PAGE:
Animal Control primarily responds to concerns about domestic animals within the City of

Owatonna. Animal Control Officer Mike Bartsch, who responds to calls, coordinates Animal Control and helps resolve issues through negotiation or having the police department cite offenders, when necessary. ACO Bartsch also maintains and cares for animals at the animal control shelter. Wild animal control calls should be directed to Critter Busters Nuisance Wildlife Control by contacting Todd at 507456-1148 or Tami at 507-456-1771. Additionally you may contact Falls Creek Animal Control at 651235-0829 or 1-866-838-2868. When ACO Bartsch is not available the police department or community service officers respond to calls for service.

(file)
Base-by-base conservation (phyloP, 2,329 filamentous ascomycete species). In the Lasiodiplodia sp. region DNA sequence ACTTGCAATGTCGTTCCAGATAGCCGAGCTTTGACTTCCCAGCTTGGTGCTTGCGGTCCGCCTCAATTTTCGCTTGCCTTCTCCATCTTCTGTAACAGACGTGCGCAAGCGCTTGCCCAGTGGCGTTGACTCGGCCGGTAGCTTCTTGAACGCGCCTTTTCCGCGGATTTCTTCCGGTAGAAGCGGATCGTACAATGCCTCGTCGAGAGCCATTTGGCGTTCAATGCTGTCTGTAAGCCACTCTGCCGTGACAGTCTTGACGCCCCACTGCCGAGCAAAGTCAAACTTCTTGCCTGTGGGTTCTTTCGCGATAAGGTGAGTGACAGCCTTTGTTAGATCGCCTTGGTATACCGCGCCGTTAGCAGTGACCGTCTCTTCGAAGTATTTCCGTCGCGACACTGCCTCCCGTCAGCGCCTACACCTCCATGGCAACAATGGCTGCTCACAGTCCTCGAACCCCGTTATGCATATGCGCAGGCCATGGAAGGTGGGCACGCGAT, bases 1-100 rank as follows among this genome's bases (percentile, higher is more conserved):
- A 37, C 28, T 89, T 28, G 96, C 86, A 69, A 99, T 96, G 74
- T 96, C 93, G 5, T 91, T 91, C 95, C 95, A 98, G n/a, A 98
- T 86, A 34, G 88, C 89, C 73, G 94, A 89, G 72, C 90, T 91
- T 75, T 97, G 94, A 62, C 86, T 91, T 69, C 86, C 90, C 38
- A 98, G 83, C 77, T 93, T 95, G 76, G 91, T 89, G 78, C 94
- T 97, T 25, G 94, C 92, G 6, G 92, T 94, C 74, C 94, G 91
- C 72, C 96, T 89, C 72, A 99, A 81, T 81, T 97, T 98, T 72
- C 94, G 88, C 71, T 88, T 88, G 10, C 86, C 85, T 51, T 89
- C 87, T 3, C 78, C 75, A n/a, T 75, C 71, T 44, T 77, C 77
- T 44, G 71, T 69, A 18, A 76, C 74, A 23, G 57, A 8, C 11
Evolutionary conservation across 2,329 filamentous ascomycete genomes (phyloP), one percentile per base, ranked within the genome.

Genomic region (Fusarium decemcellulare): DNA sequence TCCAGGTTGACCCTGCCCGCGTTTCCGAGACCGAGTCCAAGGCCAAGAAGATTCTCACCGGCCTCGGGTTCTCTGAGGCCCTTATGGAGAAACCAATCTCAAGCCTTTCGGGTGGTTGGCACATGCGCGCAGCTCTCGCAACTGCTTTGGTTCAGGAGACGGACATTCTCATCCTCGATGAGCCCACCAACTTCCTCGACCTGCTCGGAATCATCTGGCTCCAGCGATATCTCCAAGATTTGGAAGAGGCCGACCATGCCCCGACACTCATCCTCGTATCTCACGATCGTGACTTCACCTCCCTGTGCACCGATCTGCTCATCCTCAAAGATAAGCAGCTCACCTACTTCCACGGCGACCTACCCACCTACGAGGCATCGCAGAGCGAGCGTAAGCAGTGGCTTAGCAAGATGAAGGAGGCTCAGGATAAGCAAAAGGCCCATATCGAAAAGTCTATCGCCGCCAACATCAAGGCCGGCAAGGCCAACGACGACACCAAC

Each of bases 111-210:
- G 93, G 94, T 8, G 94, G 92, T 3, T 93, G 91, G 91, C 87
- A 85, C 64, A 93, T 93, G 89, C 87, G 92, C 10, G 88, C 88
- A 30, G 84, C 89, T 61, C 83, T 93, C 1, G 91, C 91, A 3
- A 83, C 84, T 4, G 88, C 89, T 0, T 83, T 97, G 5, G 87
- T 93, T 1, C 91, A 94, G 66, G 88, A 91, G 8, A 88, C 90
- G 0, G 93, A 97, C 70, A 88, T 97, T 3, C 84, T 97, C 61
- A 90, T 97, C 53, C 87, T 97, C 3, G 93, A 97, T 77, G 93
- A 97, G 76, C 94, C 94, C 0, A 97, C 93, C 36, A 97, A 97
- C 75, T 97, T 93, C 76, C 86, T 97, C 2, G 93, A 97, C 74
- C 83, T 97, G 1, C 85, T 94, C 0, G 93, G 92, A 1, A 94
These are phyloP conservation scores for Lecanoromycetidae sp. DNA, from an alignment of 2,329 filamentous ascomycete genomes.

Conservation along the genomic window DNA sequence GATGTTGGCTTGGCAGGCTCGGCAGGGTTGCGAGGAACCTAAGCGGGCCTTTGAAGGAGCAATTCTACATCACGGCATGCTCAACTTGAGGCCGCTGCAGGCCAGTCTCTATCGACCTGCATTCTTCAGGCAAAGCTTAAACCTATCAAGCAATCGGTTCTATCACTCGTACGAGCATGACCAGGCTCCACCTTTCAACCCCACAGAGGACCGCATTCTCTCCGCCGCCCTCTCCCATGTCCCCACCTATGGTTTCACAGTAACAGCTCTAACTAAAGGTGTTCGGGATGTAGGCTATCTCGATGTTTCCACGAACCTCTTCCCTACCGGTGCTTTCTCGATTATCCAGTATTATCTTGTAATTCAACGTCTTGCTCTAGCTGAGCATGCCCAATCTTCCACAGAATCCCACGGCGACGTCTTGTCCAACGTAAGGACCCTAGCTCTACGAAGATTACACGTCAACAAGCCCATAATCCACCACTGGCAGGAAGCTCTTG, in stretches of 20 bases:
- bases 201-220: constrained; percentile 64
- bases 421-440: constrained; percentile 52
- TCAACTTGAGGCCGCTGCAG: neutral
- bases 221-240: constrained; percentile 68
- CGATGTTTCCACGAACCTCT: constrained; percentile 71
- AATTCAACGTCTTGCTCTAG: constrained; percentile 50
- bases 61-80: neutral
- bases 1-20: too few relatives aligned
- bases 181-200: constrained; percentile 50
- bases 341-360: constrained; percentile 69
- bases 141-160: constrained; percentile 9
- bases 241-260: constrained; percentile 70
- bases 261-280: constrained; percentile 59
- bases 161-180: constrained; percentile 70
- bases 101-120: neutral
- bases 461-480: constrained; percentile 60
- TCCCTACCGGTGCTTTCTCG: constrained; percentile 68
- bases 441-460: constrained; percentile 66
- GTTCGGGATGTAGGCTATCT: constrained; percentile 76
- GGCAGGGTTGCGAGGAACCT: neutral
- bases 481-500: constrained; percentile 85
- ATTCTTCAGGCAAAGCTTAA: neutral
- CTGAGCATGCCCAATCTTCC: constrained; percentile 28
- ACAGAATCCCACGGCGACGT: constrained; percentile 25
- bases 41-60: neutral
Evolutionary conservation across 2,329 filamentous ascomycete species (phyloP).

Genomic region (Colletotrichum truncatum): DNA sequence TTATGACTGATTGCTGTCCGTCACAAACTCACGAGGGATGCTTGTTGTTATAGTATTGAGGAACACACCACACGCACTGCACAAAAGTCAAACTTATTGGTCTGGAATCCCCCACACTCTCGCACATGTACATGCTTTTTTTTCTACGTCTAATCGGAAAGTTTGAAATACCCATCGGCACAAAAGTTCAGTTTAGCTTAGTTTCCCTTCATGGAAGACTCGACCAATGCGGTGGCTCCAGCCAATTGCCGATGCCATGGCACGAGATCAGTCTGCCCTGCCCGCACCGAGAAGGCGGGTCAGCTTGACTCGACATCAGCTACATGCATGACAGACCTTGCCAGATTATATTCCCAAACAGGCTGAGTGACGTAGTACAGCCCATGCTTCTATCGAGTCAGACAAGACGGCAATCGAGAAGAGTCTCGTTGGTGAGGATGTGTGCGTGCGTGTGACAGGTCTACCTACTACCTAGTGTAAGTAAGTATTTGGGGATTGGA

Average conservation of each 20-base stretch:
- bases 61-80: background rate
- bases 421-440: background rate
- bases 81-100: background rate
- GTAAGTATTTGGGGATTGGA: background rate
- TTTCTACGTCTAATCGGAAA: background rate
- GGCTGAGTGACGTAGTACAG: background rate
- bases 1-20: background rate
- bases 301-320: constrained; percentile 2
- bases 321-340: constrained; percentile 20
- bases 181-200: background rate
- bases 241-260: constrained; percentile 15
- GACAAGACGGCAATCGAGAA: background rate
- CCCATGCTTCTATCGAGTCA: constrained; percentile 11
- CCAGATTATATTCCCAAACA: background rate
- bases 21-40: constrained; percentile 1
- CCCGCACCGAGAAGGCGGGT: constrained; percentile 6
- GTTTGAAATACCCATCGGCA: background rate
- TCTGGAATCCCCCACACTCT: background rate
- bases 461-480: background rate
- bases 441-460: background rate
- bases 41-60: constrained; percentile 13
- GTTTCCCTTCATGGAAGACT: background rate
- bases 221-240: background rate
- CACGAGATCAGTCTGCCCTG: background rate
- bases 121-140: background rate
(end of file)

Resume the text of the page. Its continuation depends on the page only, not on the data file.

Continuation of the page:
SUPPORT SERVICES DIVISION RECORDS AND 911 DISPATCH Records Division The Records Department is staffed with five full time and one part time Steele County employees. The Owatonna Police Department contributes 50% of their salary. The Records department updates all names, locations, arrests, and property-loss reports as well as handles non-emergency calls, background checks, transcription, and other general requests from the public.

Pearl Street 911 Center The 911 Center answers all requests for law enforcement assistance via 9-1-1 and the local police number. The center serves 9 law enforcement agencies, 10 fire and rescue departments, and 5 ambulances services within Rice and Steele County.